Metal Ceiling Designs

Metal ceilings provide high performance and visual customization for applications ranging from transit facilities to financial institutions to public libraries and private universities.

Applications offer high performance, aesthetic versatility and more

By Michael Thill

Helios Education Foundation, Parking Structure, Phoenix. Photo: Dror Baldinger, FAIA | Architectural Photography LLC; courtesy of Architekton

Suitable for both interior and exterior spaces, metal ceilings offer a cost-competitive, sustainable, durable, low-maintenance solution. Typically aluminum or galvanized steel, metal ceiling products resist humidity, do not support the growth of mold or mildew, and will not corrode or rust. Metal ceilings can be specified to meet acoustic, seismic, fire and wind load performance requirements as well as recycled content and other sustainable criteria.

Metal ceilings traditionally are installed as panels in a metal suspension grid system. The visible grid can be minimized for a monolithic appearance with a concealed system, accentuated with an exposed wide-face system, or recessed for a shadow effect. Panels may be specified with square, reveal or round edges, and in standard and custom sizes. They typically are flat, but can be curved and accommodated with specialized suspension systems.

Ceiling panels with a length greater than two times their width, are called planks. Linear metal ceiling systems typically consist of panels up to 12 inches in length, and 8 inches or less in width. Many designers like the continuity linear planks provide when transitioning from an interior space to an exterior soffit or canopy, particularly in highly transparent buildings.

Interior open plenum metal ceiling systems include beam, open cell and baffle systems. They frequently are seen in industrial-inspired designs, creating a minimal visual separation between the occupied space and the exposed slab and equipment above. Beam and open cell systems use deep metal framing to define large open modules, allowing unobstructed air circulation. Metal baffles and plenum mask systems block the view of mechanical systems and add acoustic performance.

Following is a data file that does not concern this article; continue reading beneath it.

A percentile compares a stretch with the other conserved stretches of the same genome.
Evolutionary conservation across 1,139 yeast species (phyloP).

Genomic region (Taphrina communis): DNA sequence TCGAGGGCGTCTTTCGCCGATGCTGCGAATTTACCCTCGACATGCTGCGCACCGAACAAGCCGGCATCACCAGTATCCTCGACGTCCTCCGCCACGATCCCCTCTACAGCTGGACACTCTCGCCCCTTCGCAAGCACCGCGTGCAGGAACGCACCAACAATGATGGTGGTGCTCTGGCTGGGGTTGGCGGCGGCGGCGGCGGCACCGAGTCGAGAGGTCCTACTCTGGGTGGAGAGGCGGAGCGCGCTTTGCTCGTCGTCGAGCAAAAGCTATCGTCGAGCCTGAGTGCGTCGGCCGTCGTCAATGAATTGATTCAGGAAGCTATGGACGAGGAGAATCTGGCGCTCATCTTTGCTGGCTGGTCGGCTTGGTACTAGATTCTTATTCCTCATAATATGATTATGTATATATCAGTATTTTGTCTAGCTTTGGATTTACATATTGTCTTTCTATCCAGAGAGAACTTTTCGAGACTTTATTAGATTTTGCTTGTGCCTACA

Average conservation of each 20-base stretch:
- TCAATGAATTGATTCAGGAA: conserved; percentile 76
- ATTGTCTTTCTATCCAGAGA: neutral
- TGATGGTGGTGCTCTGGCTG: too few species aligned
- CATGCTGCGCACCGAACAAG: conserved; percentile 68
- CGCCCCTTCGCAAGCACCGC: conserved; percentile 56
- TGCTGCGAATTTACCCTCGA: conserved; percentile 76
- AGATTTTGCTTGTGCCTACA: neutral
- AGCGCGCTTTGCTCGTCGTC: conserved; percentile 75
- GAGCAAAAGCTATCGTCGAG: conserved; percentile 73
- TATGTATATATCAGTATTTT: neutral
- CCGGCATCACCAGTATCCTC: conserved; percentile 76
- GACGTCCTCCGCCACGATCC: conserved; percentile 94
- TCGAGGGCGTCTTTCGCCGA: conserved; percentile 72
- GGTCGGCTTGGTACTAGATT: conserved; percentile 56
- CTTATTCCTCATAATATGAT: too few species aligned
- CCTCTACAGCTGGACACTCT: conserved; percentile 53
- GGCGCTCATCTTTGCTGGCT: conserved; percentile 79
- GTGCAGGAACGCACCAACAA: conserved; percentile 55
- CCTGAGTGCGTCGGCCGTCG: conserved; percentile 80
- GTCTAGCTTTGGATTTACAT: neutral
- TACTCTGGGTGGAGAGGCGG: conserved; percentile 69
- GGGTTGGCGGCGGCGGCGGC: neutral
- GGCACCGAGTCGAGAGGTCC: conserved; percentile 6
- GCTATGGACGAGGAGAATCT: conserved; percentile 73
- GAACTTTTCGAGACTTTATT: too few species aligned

Enhancing acoustic performance and aesthetic versatility, perforations can be added to metal ceiling panels. The holes’ diameter may be larger than 0.5 inches or so small as to appear solid. Perforations can be round, rectangular or square, and placed in lineal, diagonal, custom or staggered patterns. When sound absorption is needed, the addition of acoustic insulating backers to perforated metal ceiling panels can achieve a high Noise Reduction Coefficient of up to 0.90.

Further optimizing acoustic performance and visual diversity, metal ceiling clouds may be composed of panels or planks installed in suspension systems and enclosed with perimeter trim. Metal perimeter trim provides a smooth, distortion-free edge for projected accents, light coves and transitions between ceiling heights. Perimeter trim profiles include concealed, razor or revealed designs in a range of sizes.

Metal ceiling trim, panels and suspension systems can be finished in almost any color, including those mimicking the look of wood. Nature-themed colors complement today’s interior design trends, generating a sense of calm, comfort and connection. Ceiling components may be finished to match or contrast with each other to elicit the intended affect.

Understanding the aesthetic, functional and installation considerations for metal suspension systems, panels and accessories will ensure the desired, lasting appearance and performance for inspired ceiling designs.

Michael Thill is the product manager–metal ceilings at Rockfon North America, Chicago. For more information, visit